Home Hardware

How to Build a Composite Deck

Composite deck lumber is good stuff, it’s getting better and it’s getting more popular. Made by dozens of different companies, composites are the most popular type of synthetic deck lumber right now. Composites get their name from the combination of wood fibres and plastic used to make them, though 100% plastic deck lumber exists, too. That’s why the proper blanket term is “synthetics”. Either way, the idea is to deliver a no-finish, no-rot deck surface that continues to look terrific over the years with minimal care. I’ve worked with synthetic deck lumber since 2001 and I use it whenever I can today. Higher prices than wood usually scare people away from composites, but this fear isn’t justified.

Here are a few tips to help you make the most of building composite decks, beginning with the people side of things.

Tip#1: Educate Your Clients


Ultimately, composite deck lumber is all about making clients happier, and that’s where a story I hear often comes in. A homeowner gets a new wooden deck and is pleased with the result, but not for long. After a couple of years, the homeowner grows weary of failing wood deck finishes and resents the maintenance that refinishing demands. This is when regret kicks in. The money they saved going with wood never makes them feel better, either.

Financially speaking, the higher price tag of composites pays off with freedom from refinishing costs and freedom of the annoyance of a ratty wooden deck that should have been refinished last year. Synthetic decks still need to be cleaned, but the required maintenance is far less than wood.

Tip#2: Select the Right Synthetic

There are three simple things to remember here:
1. Composites are a blend of plastic and wood fibers.
2. Plastic lumber (usually PVC) is 100% wood-free.
3. Both types can be worked with regular tools and they come in solid and hollow versions.

I like solid composites best because they can be routed and shaped just like wood, with no need for end caps. Hollow composites are cheaper, but they don’t look as nice in my book. Either way, no synthetic lumber is strong enough for the superstructure of a deck. For now, when it comes to joists, load-bearing posts and beams, wood remains king.

Tip#3: Use Invisible Fasteners

When fastening any kind of synthetic lumber to a deck frame, use hidden fasteners. If you drive a screw into the top face of any synthetic material, it creates an unsightly berm of displaced plastic around the hole. Some synthetic lumber systems come with a hidden fastening system engineered right in, while others need separate hardware. Yes, it’s sometimes possible to hammer down the berm of composite that forms around the head of conventional deck screws, but it doesn’t look great. It’s a shortcut that looks like a shortcut.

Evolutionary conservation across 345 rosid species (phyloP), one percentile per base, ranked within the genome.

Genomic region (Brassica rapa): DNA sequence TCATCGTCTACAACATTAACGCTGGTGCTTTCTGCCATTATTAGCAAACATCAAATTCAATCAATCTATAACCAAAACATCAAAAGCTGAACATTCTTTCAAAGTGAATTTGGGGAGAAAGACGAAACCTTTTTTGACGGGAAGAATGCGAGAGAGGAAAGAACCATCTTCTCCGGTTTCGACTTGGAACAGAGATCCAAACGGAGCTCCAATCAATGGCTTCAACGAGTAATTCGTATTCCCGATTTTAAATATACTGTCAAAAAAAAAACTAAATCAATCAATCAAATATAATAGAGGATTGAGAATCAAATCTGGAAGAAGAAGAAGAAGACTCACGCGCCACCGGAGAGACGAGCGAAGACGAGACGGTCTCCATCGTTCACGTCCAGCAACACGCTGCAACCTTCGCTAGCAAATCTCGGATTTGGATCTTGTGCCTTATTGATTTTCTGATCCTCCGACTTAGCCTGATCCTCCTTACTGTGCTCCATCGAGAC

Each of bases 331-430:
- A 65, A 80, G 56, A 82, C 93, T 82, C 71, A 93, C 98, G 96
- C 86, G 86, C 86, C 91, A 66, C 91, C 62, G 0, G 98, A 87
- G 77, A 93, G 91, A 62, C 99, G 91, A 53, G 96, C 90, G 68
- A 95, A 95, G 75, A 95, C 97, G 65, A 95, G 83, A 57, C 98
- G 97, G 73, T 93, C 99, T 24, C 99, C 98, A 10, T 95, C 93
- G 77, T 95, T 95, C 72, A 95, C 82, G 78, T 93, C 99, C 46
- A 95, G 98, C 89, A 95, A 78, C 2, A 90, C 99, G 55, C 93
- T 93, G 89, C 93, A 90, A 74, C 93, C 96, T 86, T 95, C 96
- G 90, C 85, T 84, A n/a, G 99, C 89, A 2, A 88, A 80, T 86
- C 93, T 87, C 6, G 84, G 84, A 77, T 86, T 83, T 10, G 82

Regardless of the hidden fastener system you use, you’ll have to face-drive screws on the outer boards and places where hidden hardware won’t work. It’s no good to have visible screw heads here though when the rest of the deck is screw-free. This is where a woodworking trick can help.

Counterbore holes for ordinary screws, drive them in then cover the screw heads with tapered plugs you make from scraps of the synthetic material you’re using. Custom-grind the sides of a spade bit so it drills a hole that holds the plug firmly as it’s tapped into place. Use a little outdoor wood glue on the edges of the hole before driving the plugs with glue and they won’t ever come loose.
 ​
Tapered plugs too labor-intensive? Special, small-headed screws colored to match specific synthetic lumber are much faster. They don’t look quite as good as tapered plugs, but they aren’t too noticeable from a distance. ​
Double Joists and Routed End Cuts

Take time to decide where deck board joints will go, then install double joists with a 1-inch space between them. This lets you keep fasteners well away from the ends of deck boards, especially considering that synthetics need expansion gaps between board ends because they expand so much in the sun. While you’re at it, take the time to rout a small chamfer on the cut ends of deck boards. The look is very refined for minimal extra time and effort. All else being equal, the higher price tag of a deck with synthetic surfaces makes more profit for you. Another advantage of synthetics is that the material is more consistent than wood. You don’t need to order extra to allow for the inevitably bad boards you’ll get with regular lumber. The higher price of the material will also allow you more room for mark-up on the project.

Educate your clients on the benefits of synthetics, then treat this material with greater care than ordinary 2x6s. You’ll have a long-term happy client, you’ll leave a legacy of great decks, and you might just make more profit on the job.​